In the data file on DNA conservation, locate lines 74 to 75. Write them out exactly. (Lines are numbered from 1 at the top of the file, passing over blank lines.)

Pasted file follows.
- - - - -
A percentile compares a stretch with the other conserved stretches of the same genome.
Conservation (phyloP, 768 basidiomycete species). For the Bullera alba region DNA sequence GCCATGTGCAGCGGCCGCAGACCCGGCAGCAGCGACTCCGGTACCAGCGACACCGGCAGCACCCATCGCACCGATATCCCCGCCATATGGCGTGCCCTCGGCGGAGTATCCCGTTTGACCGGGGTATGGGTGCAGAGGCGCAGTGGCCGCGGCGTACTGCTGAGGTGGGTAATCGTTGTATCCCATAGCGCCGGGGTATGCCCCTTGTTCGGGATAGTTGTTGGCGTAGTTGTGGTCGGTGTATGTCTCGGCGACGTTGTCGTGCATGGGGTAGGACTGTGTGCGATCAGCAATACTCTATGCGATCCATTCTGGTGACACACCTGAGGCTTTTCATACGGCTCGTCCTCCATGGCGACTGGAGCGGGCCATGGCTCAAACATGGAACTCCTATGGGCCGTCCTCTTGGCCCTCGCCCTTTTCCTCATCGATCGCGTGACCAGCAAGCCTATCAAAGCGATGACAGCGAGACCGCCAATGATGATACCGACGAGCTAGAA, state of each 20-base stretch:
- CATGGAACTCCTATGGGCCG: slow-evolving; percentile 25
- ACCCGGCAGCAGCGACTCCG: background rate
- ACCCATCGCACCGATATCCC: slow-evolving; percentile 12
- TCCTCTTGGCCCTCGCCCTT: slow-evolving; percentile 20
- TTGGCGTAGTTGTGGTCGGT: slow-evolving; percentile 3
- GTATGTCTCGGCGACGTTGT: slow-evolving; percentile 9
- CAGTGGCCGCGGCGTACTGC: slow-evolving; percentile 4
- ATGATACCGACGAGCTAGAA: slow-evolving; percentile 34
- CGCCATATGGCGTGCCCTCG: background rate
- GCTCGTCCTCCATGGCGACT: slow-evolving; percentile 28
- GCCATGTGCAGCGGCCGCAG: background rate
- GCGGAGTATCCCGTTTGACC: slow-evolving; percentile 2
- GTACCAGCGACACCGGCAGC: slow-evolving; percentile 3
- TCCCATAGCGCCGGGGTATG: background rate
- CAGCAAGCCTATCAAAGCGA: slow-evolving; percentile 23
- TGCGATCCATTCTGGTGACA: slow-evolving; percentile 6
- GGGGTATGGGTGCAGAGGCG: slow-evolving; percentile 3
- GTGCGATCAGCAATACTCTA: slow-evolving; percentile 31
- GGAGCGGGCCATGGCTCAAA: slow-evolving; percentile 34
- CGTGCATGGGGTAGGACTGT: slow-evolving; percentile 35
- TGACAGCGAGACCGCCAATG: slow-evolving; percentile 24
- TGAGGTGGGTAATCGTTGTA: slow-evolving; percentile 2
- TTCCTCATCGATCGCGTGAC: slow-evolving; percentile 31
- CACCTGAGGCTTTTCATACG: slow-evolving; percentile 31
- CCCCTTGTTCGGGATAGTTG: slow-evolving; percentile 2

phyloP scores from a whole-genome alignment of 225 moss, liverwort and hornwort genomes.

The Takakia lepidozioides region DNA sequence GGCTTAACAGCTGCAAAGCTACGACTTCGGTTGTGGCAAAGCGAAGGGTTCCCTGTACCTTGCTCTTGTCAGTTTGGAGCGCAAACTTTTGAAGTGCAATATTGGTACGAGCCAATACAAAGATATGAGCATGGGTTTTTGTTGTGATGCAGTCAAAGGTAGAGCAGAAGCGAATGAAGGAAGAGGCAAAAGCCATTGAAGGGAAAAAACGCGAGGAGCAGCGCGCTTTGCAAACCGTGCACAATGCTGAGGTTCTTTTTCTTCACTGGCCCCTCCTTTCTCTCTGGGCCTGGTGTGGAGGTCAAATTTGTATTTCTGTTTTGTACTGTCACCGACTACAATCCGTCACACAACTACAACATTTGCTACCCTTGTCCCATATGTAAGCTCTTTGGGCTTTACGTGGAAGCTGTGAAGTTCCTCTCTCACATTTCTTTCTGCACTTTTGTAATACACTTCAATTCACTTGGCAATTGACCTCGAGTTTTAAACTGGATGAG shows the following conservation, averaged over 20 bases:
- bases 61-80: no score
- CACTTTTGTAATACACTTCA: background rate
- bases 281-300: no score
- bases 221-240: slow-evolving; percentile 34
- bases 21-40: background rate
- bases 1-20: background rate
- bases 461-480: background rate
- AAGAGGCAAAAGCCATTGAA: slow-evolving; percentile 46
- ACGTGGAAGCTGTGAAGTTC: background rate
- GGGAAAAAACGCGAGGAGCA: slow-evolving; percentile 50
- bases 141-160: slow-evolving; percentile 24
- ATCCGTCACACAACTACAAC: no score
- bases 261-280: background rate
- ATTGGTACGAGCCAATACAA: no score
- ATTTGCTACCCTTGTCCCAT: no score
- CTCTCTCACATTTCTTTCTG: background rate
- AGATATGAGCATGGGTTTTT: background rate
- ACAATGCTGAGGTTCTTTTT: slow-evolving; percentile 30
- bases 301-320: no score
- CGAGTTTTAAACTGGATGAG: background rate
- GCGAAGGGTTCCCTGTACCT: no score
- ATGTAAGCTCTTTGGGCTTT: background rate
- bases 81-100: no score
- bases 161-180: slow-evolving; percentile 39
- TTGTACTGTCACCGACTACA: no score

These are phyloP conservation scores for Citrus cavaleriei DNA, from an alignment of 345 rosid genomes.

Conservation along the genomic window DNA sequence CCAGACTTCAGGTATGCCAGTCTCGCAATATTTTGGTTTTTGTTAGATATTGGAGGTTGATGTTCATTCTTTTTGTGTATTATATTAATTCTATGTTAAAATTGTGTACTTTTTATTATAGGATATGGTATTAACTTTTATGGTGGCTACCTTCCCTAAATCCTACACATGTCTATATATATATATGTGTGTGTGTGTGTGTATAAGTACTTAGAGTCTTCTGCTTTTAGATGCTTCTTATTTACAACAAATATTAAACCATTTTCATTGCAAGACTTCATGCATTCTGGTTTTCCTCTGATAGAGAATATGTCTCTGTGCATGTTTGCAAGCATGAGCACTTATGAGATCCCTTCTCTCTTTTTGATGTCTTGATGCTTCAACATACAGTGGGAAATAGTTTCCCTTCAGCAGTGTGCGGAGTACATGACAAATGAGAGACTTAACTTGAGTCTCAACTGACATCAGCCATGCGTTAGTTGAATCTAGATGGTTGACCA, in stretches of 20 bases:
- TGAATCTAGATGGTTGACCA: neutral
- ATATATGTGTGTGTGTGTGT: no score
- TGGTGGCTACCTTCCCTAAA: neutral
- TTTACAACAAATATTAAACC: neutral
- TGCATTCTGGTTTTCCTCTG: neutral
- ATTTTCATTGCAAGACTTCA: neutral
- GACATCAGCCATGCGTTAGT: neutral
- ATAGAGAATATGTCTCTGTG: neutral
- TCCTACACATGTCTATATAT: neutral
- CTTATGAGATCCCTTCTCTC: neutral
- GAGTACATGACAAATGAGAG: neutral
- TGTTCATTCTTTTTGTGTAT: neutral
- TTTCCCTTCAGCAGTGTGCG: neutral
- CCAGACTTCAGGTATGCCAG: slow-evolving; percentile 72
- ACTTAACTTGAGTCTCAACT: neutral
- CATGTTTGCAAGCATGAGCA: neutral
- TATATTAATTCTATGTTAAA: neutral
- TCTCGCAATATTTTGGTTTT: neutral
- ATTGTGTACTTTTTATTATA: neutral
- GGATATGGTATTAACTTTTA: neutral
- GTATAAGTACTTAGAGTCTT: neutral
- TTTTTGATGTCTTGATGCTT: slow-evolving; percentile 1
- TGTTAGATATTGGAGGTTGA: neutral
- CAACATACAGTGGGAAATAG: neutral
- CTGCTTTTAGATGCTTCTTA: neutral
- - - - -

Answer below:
- TCTCGCAATATTTTGGTTTT: neutral
- ATTGTGTACTTTTTATTATA: neutral